Breast implants are one of the most popular cosmetic procedures on the planet, but that doesn’t mean they’re never regretted. Supermodel Janice Dickinson, 61, told Entertainment Tonight that when her doctor told her she had stage 1 breast cancer, she wished she never went under the knife.

The mammogram technician added it’s more difficult to detect abnormalities in the breasts when a woman has implants, to which Dickinson replied, "Take them out! Take them out, cut them out! Just take them out now!” Luckily, she doesn’t need to undergo a mastectomy, and instead will begin radiation treatments next week. If she had to do it all over again, Dickinson said she "would have never gotten breast implants in the first place.

Dickinson’s fiancé, Dr. Robert “Rocky” Gerner agreed to take a break from wedding planning so the couple could focus on her health.

“We’ve got a bigger fight to fight,” Dickinson said. "I’m not going to sugar coat this. I’m scared. I am. I vacillate during the day, because I want to be strong for my family. But then, when I’m by myself, I know I’m protected by a higher power. I am protected, and the sky never looked bluer.”

Though breast implants do not appear to increase a woman’s risk of breast cancer, there may be a link between implants and an increased risk of anaplastic large cell lymphoma (ALCL). In 90 percent of breast cancer cases, women find a breast lump themselves and bring it to the attention of their doctor. With implants, it can be a little more difficult to recognize changes in the breasts. According to one study, 55 percent of breast tumors were missed in women with implants compared to 33 percent of tumors in women without them.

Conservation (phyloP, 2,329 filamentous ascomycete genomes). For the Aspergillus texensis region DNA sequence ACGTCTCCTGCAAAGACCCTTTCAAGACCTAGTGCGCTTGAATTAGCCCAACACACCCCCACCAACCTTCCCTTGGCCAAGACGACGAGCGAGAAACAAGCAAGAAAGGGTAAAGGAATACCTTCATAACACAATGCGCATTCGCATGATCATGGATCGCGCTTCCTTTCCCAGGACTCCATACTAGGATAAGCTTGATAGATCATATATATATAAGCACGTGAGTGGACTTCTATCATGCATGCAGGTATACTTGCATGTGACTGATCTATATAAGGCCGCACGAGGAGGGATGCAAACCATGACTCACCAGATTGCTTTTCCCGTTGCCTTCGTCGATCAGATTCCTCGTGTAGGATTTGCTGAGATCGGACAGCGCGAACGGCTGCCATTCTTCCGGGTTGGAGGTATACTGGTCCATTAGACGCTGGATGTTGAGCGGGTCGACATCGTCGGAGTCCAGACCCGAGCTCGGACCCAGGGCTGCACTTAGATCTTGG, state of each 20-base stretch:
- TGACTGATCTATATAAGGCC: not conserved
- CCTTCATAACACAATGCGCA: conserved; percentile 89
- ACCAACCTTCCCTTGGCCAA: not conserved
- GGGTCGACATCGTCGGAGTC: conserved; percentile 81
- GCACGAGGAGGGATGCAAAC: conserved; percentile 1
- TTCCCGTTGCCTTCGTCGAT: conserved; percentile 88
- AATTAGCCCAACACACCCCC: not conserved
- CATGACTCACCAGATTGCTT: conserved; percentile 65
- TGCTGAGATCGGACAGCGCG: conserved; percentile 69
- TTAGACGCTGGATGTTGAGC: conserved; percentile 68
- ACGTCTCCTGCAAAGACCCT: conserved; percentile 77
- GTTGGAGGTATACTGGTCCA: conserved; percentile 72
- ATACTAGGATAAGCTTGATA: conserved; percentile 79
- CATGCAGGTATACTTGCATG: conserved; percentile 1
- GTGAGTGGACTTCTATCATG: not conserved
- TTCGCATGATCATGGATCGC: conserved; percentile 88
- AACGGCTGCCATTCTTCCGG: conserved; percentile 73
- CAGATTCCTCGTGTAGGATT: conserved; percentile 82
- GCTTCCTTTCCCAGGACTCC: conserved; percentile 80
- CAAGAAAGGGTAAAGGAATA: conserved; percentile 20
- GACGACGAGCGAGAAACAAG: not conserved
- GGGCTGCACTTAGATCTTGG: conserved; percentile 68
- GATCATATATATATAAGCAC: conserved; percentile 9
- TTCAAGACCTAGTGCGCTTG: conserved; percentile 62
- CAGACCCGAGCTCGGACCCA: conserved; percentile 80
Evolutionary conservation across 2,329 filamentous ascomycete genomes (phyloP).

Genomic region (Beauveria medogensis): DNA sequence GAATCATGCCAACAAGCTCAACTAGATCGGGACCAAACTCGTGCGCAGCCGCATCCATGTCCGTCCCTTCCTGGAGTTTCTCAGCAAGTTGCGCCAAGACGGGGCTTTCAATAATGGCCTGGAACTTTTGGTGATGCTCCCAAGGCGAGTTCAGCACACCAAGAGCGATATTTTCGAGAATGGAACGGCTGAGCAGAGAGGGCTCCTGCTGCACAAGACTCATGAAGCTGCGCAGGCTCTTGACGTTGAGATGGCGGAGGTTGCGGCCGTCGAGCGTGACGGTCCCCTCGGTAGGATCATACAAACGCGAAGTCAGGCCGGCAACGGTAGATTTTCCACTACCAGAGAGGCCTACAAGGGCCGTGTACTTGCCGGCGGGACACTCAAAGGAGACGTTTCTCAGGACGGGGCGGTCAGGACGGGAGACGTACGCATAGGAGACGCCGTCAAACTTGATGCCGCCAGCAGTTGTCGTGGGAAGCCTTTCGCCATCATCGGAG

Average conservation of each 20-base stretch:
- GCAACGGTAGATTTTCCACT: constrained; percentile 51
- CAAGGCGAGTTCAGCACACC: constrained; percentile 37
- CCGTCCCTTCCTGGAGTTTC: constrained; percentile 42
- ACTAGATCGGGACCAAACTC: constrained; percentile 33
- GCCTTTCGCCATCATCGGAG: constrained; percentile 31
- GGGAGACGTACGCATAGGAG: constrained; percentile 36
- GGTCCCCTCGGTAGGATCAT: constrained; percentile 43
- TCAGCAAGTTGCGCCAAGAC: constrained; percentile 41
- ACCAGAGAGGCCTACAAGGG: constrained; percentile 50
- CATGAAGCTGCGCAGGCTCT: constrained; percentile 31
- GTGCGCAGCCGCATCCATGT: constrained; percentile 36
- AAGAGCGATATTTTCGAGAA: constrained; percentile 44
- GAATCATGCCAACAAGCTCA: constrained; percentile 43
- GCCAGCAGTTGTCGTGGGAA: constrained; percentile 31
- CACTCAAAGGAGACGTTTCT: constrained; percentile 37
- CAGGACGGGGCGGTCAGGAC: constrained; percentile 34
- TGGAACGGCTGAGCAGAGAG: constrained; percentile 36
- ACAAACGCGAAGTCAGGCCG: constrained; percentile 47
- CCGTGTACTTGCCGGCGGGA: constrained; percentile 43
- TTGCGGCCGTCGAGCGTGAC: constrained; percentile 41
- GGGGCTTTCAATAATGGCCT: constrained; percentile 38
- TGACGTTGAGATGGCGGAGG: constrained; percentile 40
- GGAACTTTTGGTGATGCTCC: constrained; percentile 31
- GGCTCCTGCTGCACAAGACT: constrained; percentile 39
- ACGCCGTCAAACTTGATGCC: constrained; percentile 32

“It’ll take a while to get used to your new breasts because they’ll have a different texture,” said Dr. Therese Bevers, medical director of MD Anderson’s Cancer Prevention Center at the University of Texas. “They’ll also have new folds or dimples.”

The key is to get used to them.

“Women with implants can sometimes even notice changes more easily than women without implants,” Bevers explained. “Implants tend to push the natural breast tissue closer to the surface of the breast, making a lump easier to feel.”

For women worried that a mammogram will damage their implants, Bevers said not to worry: The benefits of a mammogram far outweigh any small risk of implant damage. But if women do have them, they should tell their clinician so that it's easier for them to spot any unusual changes that may be taking place. Regardless of implants, though, the best defense against breast cancer is to be familiar with your breasts and to attend screenings regularly.

Overall, Dickinson herself doesn’t plan on slowing down. It's not a "big pity party," she said. "I am living and I am happy."